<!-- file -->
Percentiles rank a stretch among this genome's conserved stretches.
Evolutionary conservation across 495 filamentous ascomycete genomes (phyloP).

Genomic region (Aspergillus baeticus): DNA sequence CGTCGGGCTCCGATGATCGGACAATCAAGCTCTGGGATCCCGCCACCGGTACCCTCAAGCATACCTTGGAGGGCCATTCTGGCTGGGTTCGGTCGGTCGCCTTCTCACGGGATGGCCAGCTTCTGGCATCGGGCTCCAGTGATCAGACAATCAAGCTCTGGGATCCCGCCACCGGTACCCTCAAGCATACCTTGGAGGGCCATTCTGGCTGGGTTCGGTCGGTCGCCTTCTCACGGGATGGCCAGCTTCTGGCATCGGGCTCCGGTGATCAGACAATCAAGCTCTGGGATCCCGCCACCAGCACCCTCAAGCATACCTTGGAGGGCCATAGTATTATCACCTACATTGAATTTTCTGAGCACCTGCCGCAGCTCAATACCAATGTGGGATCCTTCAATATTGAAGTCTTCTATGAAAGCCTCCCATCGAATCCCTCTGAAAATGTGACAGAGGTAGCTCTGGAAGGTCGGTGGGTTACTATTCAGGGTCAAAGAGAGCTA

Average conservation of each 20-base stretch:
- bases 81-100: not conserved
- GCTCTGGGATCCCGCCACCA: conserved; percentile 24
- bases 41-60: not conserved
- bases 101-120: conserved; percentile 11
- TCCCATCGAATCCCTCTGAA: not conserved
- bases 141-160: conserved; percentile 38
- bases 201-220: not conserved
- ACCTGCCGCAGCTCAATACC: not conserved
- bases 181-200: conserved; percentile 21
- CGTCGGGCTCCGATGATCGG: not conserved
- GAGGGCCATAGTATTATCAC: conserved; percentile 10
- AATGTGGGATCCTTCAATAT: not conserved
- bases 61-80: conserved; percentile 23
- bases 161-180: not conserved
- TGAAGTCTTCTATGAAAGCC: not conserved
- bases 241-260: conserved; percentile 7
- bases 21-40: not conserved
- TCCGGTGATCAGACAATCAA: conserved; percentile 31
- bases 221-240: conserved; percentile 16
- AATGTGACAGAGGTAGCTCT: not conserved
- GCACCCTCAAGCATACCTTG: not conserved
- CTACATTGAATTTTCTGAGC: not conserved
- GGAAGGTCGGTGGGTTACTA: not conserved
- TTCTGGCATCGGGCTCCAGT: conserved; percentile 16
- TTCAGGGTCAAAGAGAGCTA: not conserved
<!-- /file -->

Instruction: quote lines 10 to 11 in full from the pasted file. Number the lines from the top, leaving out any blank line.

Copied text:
- bases 141-160: conserved; percentile 38
- bases 201-220: not conserved